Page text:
I’m just going to come right out and say it: I’m horrible at math.
I’m not even sure when I started to be bad, or if I had always struggled with numbers and graphs. But maybe I should count myself lucky, because according to Forbes, 82% of high school students in a suburban county fail their Algebra 1 final exam.
I think I managed to pass eighth grade math with a solid B, but then again my math teacher never finished teaching the second part of our math textbook.
A lot of my time is spent thinking about math, especially at The Gregory School, and I could probably say that’s true of a majority of students here.
I spend many hours working hard at cracking some formulas on my Calculus worksheets that Mr. Mata assigns me. Even though Mr. Mata is probably the most amazing math teacher I’ve had in a really long time, I continue to struggle with math even after watching countless videos on Khan Academy or trying to understand some of the equations in my math textbooks.
And that gets me thinking. In my Calculus class, we have some true math prodigies – I mean, some of them could probably have been that janitor at MIT who solved all of the super hard math problems that none of the students or teachers could.
A lot of times, I ask my classmates to explain to me how to find an antiderivative or how to graph an integral and they usually do a pretty excellent job of doing so.
So what if we harnessed these math genius’ brain powers? What if we set up a program that allowed current students who were excelling in math to tutor other students who were struggling?
We most definitely have the space available on campus to do so. I mean, there’s that whole room right next to Mr. Conner’s that used to be the computer lab, but now I think it’s just bike storage.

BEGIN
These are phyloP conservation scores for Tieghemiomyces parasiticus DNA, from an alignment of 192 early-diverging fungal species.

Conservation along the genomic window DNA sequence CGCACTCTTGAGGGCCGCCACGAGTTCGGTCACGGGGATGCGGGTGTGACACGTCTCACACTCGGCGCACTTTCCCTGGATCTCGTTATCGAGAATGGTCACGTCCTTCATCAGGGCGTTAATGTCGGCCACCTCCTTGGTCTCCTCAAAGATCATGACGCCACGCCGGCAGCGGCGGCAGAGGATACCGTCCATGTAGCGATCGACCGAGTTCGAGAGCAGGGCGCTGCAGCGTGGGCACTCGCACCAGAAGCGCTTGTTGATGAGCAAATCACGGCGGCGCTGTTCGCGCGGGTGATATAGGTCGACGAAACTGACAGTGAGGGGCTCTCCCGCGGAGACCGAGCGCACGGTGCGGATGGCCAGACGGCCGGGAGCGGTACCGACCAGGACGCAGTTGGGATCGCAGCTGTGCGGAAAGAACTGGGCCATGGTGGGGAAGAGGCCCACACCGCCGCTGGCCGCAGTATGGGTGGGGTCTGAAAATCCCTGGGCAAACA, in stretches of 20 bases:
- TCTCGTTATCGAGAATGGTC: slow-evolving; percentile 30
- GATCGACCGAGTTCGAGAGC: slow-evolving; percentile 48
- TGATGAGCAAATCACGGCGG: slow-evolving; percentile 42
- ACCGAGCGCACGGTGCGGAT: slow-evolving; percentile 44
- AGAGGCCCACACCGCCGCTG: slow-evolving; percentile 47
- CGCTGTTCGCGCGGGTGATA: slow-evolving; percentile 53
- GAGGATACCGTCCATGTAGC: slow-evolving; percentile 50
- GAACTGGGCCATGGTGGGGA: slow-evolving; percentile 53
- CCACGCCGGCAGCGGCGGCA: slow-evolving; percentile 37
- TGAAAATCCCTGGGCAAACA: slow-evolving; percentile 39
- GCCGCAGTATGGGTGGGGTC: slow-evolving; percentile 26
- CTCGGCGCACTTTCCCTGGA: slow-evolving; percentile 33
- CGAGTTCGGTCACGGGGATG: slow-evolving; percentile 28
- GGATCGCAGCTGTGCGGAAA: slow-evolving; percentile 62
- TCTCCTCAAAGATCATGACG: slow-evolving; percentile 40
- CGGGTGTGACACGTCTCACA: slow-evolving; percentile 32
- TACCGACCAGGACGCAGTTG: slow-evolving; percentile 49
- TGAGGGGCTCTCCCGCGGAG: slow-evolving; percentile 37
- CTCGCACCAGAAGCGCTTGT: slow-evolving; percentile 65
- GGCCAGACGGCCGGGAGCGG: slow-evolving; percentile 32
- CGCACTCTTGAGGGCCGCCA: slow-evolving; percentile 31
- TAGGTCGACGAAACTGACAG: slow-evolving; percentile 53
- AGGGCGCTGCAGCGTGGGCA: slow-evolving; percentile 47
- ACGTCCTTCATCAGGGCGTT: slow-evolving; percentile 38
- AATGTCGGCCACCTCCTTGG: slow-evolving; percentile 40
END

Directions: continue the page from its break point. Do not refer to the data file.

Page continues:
Put a couple of tables, chairs, pencils and calculators and boom – that’s really all you need to solve a math equation. Students could use tutorial each day to go in that room and get help from their classmates.
In return, student tutors could get community service hours or could even get paid.
Based upon my past experience trying to do math homework, you really need that one-on-one attention to understand a concept thoroughly if you’re having difficulty with it.
This math tutoring center would alleviate some of the predicaments that a lot of students encounter when they seek out math help.
If there’s only two math teachers to provide one-on-one attention for 180 students in the upper school, that’s a lot of work for the teachers and a lot of waiting time for students.
After thinking this through in my head, I went to seek out some of the math geniuses in my class to get some input on whether they would be interested in being a math tutor.
Thankfully, I was met with some positive responses:
Sophomore Jaiveer Katariya said, “I definitely would. It would be an easy way to get community service hours. I like math, that’s why I think it would be a fun way to do it. But along with getting community service hours I would also be helping other people.”
Junior Yuxi Xia said, “I really like the idea. I think it provides an opportunity for students to interact and learn from each other and it’s a chance to help the students who are not very good at the subject to improve and get good grades, but it could also help the tutors learn more from the other students.”
Junior Daniel Rosenberg agreed but had a differing view on the topic.
“I would do it but there would have to be some type of incentive, I think community service hours would definitely get people to do it but then again we only have to do 15.”
People won’t do it out of their own free will. Honestly if there isn’t something to get out of it I wouldn’t do it, but it’s a good idea because it’s definitely a necessity,” said Rosenberg.
According to this, we have the resources and volunteers, so STUCO or the administration should definitely get this going.
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